What is it?
The car that puts the ‘sports’ back into Sports Utility Vehicle. This is the ultimate iteration of the German brand’s performance SUV, pushing beyond the already impressive Turbo with every element of the Turbo GT dialed up for more performance.
It comes at a time when the Cayenne is getting increasing competition, with the likes of the Aston Martin DBX, Bentley Bentayga and Ferrari Purosangue all increasingly blurring the line between a performance car and an SUV.
Does it have any racing pedigree?
The first Porsche 911 Turbo concept arrived in 1973 and even then it had motorsports in its DNA, because the company had been racing with a turbocharged engine in the US-based Can-Am series.
That first 911 spawned a racing car the following season, the 911 Carrera RSR Turbo, which competed in the ‘74 sports car season to give the company more knowledge ahead of the first production version arriving in ‘75.
Since then the company has raced a variety of turbocharged engines including in 2023, with the new 963 LMDh powered by a twin-turbo 4.6-litre V8; similar in size to the Cayenne Turbo GT’s powerplant but actually based on the 918 Spyder’s engine.
What’s under the bonnet?
The engine in question is the same 4.0-litre twin-turbo V8 petrol engine used in the Cayenne Turbo but it has been dialed up to produce significantly more performance in this new variant. It punches out an impressive 471kW of power and 850Nm of torque, that’s an extra 67kW and 80Nm over the Cayenne Turbo which is a significant upgrade.
The engine is paired to an eight-speed automatic transmission, which has been modified for faster shifts for the Turbo GT compared to the rest of the range.
Porsche claims that despite its size the Turbo GT has enough power to launch 0-100km/h in just 3.3 seconds, which is more than half-a-second (0.6 seconds to be precise) quicker than the Cayenne Turbo manages. It feels every millisecond that quick on the road, with immense performance whenever you bury your right foot.
However, despite all that performance potential, the Turbo GT is also a well-behaved SUV around town. If you just want to cruise down the road or plod along in traffic it’s equally happy doing that as it is accelerating hard. That’s not something all high-performance engines can claim, with some feeling high-strung and awkward at lower speeds.
The Turbo GT may be a track-capable performance flagship but it still plays the role of family-friendly SUV.
How does it handle?
Porsche didn’t just drop a more powerful engine under the bonnet and slap a new badge on the back. This is a complete overhaul and that means some major changes to the chassis to improve handling, both the passive and active elements.
That means, for starters, the Turbo GT sits lower thanks to a 17mm ride height reduction, but more importantly, the Porsche Dynamic Chassis Control (PDCC) active roll stabilisation system has been given a new software set-up to make it sit flatter when cornering.
On top of that the Turbo GT rides on 22-inch alloy wheels wrapped with Pirelli P Zero Corsa performance tyres that provide a significant amount of grip.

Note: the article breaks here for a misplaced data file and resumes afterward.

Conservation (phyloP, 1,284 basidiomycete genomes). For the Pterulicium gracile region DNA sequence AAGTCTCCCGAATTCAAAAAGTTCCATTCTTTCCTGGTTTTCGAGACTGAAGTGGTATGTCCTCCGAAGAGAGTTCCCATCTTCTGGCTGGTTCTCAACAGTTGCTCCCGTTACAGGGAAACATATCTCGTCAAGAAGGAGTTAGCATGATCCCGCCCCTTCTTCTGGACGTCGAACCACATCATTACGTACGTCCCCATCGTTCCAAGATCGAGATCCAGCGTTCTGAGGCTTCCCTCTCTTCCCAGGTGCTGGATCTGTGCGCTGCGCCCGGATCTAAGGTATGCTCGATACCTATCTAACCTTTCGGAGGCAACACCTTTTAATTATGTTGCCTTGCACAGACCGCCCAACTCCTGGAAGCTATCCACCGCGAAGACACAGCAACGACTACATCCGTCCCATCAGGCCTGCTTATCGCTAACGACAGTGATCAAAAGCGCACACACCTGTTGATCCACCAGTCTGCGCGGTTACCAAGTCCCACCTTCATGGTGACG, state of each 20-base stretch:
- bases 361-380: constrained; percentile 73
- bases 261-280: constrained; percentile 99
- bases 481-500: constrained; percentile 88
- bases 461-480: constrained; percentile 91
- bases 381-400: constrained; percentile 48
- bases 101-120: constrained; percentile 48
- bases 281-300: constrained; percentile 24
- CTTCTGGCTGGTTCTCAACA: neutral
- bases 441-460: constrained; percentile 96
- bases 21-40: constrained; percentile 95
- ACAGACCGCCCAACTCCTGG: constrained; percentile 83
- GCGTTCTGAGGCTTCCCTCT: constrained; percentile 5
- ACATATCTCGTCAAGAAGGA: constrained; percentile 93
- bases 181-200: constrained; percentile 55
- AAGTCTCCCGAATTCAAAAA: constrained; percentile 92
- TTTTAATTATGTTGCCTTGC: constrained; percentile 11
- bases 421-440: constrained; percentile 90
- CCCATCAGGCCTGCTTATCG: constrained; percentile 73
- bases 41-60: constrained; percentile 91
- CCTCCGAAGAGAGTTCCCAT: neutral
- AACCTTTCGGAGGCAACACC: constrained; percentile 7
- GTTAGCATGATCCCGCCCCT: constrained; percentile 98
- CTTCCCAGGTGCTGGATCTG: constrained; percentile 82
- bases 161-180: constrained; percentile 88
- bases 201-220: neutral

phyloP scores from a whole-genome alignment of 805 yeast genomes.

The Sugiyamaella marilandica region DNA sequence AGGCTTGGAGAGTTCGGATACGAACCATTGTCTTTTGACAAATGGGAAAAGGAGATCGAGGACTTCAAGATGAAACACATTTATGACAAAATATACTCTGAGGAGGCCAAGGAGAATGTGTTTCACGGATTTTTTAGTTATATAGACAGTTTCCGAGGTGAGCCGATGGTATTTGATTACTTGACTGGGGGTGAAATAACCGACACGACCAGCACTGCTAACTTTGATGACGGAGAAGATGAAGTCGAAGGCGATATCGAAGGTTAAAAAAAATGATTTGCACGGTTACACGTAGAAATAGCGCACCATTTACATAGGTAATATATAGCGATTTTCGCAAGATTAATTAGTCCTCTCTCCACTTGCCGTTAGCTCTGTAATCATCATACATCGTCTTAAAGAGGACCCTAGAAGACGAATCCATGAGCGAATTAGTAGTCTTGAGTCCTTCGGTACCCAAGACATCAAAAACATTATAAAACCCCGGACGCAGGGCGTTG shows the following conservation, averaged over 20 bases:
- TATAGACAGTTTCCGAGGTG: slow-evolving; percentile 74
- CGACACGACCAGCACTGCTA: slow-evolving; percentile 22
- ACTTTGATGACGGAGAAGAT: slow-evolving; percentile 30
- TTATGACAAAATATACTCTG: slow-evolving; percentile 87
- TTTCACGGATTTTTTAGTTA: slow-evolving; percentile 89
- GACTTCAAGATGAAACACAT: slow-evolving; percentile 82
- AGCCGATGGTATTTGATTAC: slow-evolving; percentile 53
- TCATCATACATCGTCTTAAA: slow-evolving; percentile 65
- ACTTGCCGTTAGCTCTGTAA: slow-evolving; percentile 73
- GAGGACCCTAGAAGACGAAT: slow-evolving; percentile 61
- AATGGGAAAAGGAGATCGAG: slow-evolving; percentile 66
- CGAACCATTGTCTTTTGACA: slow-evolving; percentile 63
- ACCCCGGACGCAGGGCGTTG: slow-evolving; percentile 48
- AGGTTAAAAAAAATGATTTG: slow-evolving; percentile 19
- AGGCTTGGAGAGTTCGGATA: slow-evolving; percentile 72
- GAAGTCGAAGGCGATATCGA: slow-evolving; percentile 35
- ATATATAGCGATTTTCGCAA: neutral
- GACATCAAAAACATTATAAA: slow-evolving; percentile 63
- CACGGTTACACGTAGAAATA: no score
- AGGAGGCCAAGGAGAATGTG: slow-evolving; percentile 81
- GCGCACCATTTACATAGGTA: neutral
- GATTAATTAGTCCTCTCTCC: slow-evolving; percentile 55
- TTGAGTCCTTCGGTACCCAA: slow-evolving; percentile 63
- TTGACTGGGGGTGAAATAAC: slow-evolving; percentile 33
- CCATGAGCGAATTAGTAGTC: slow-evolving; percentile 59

To ensure this big, powerful SUV can safely stop it comes standard with Porsche Ceramic Composite Brakes (PCCB). These are both very powerful and consistent, especially once they get some heat into them.
All this technology combines to make the Cayenne handle better than such a big, tall SUV really should have any right to. Obviously it’s not as sharp or agile as a 911, but for an SUV it feels responsive, direct and sits surprisingly flat when cornering.
But equally, as we mentioned about the engine, it has no trouble playing the role of ‘family SUV’ to handle the weekly chores around town. So it really is a fantastic all-rounder package.
Where would you most like to drive it?
Taking an SUV onto a racetrack may seem an unlikely destination, but I’d love to see how the Turbo GT handled itself on a fast, flowing track like Phillip Island. The engine would rocket you down Gardner Straight and the long corners would seemingly be well suited to the state-of-the-art chassis.
What’s the interior like?
It has the size of a Cayenne Coupe, with the style of a 911. There’s room for four in comfort (even with the sloping roofline) but what stands out immediately are the sporty touches.
There’s loads of Alcantara throughout the cabin, on the steering wheel, seats and other touch points. It gives you that feeling that you’re in something with real performance intent, which is in keeping with the theme of the Turbo GT.
How much does the Porsche Cayenne Turbo GT cost?
As mentioned in the beginning, the Turbo GT sits at the top of the Cayenne range. It starts at $351,900 (plus on-road costs), ahead of the Cayenne Turbo S E-Hybrid $311,100 and the Cayenne Coupe Turbo $274,200.
To put it into context against its rivals, the Aston Martin DBX707 is priced from $428,400 and the Lamborghini Urus starts at $409,744.
Would I buy one?
It’s easy to say ‘yes’ because there is not a lot to dislike about the Cayenne Turbo GT. Certainly if your priority is performance then this is the Porsche SUV for you. However, if ultimately you’re looking for a better balance between performance and price, the rest of the Cayenne range has plenty of other appealing options too.
2023 Porsche Cayenne Turbo GT Coupe price and specifications
|Price:||From $351,900 plus on-road costs|
|Engine:||4.0-litre twin-turbo V8 petrol|
|Transmission:||Eight-speed dual-clutch automatic, four-wheel drive|
|Tyres:||285/35ZR22 (front), 315/30ZR22 (rear)|